Consider these unconventional audio journal entries as a way to inspire and awaken your own internal wise teacher, taking your hand to guide you in looking within your own mysterious inner landscape in a new way. Feel less alone. Find inspiration to expand your self-awareness and consciousness with me each week.

The Union Path Podcast

"Freeing Your Joy: Digging Up Hidden Happiness"

Episode Transcript:

It's so easy, especially at mid-age, to take our joy hostage, to lock it down, to lock it away, to come to the conclusion that expressing joys frivolous, dangerous, irresponsible or, the very least, undesirable in some way, come to the conclusion that a lot of the problems in our life have been caused by us not being serious enough, us not being responsible enough, us being too frivolous, too flaky, not being thoughtful, not being intentional. It's the opposite of not being intentional isn't being rigidly serious. Those two are actually in conflict with one another, because as we become more serious, we become more closed off, we become more rigid in the ways that we do things, in the ways that we live, in the ways that we are, and that being closed isn't ideal either. It's one of those circumstances where the opposite of our problem isn't necessarily the ideal solution. In fact, just doing the opposite is often kind of a knee-jerk or clumsy approach to solve what we actually want to solve. Especially around mid-age, I think a lot of us find ourselves in this conflict, at this crossroads, of realize that our lives have become largely joyless, that our lives have redounded to responsibilities, duty, the management of what needs to be done, the checking off of checklists, the accomplishment of whatever task lies in front of us, being the reliable one, being the responsible one, being the one that gets things done, that makes things happen If we rewind the clock a little bit. A lot of times these behaviors are in response to mistakes that we made in our youth mistakes of misjudgment, mistakes of irresponsibility, mistakes of unconsciousness, mistakes of just not being very thoughtful or intentional about what we were doing, just kind of low-fingalong or floating along. And when calamity strikes, under those circumstances, the most obvious response can be to never do that again, to get way more responsible and way more serious. And obviously there's a lot of value in responsibility, there's value in seriousness.

One of the most important things we can ever do in our life is to become intentional, to live our life on purpose. That's why a lot of us start down the spiritual path from the first place, because we not only want to get to the root of what truth is, but we want to feel some amount of intentionality in our life. We want to steer our life in a different direction. We not only want to understand why our life is the way it is, but we want to understand how we can get to where we want to go that just effort alone doesn't seem enough, just hard work alone doesn't seem enough. There's something missing, something more fundamental, and typically that fundamental missing piece is intentionality, is living life with intention and make the argument that intention is at the root of all creativity. I'd also make the argument that creativity and spirituality are two words for the same thing.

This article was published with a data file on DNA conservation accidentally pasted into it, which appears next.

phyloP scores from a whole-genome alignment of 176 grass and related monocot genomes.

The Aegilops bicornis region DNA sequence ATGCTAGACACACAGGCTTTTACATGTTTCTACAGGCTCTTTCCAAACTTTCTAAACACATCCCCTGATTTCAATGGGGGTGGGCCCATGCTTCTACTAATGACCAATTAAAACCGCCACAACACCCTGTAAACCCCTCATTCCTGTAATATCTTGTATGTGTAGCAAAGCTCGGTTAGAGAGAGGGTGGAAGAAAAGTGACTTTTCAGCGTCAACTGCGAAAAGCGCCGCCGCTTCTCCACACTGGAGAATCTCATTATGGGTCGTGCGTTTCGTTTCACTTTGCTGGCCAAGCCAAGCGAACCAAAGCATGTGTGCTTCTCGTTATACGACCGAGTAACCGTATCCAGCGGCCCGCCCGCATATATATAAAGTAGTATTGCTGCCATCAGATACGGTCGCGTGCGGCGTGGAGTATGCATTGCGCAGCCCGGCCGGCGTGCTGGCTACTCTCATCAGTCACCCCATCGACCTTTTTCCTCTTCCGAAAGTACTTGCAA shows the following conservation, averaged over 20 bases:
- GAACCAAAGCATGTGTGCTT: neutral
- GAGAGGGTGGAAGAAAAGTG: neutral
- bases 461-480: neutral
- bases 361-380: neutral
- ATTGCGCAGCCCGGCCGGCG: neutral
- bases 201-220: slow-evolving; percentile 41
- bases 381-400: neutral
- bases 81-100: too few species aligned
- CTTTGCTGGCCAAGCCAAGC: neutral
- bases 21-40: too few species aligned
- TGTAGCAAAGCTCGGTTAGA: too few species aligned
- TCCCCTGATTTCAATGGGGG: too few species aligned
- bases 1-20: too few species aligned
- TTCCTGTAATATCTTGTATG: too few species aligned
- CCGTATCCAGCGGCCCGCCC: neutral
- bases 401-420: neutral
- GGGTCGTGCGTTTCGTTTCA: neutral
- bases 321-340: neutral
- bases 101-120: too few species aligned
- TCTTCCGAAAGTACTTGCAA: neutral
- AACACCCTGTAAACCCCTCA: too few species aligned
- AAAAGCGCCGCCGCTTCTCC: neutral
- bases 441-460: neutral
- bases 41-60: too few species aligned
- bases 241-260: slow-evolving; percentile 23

But nonetheless, when we've built these habits of discipline, of duty, of seriousness, of rigorousness, a lot of times those habits can crowd out joy, passion, love, laughter. And especially when it comes to joy, I think we can all see, I think we can all acknowledge that joy is a necessary nutrient of a well-lived life. If we live a life short on joy, we live a life malnourished, and if we live in this state long enough, this can really cause us to harden. This can really cause us to double down on this responsibility and this seriousness. It can really cause us to close down even further, live life with more of a clenched fist, with a tighter grasp, with a more sense of urgency, with more of a sense of a direness that ultimately makes our lives pretty bleak. It also sets us up to be a little bit over-dramatic, to over-estimate, to exaggerate the seriousness and the ramifications and the risk of what we're doing, because it's kind of a self-fulfilling prophecy that the more we grip our life, the tighter we grip our life, the more serious that we take our life and the more serious we assume the ramifications of not doing so are. This is how we rationalize our behavior that whatever we're doing must be worth it. Because we're doing it so much, we're trying so hard, it seems to be just a natural thing that humans do. That's how we sustain and persist with what we're doing, as we rationalize it or justify it in some way. And sometimes, perhaps often, these rationalizations and justifications are true. But if it's just a simple explanation, if it's just one thing, often that truth isn't the whole truth. Life is more complicated than that. Life is more nuanced than that. Life is asking more of us than just to be one-dimensional, to be one-way. But more importantly, if we've decided that the key to a good life is perfect discipline, perfect seriousness, perfect responsibility, then we have crowded out in displaced joy. And I think, if we're honest, no one wants to live a joyless life.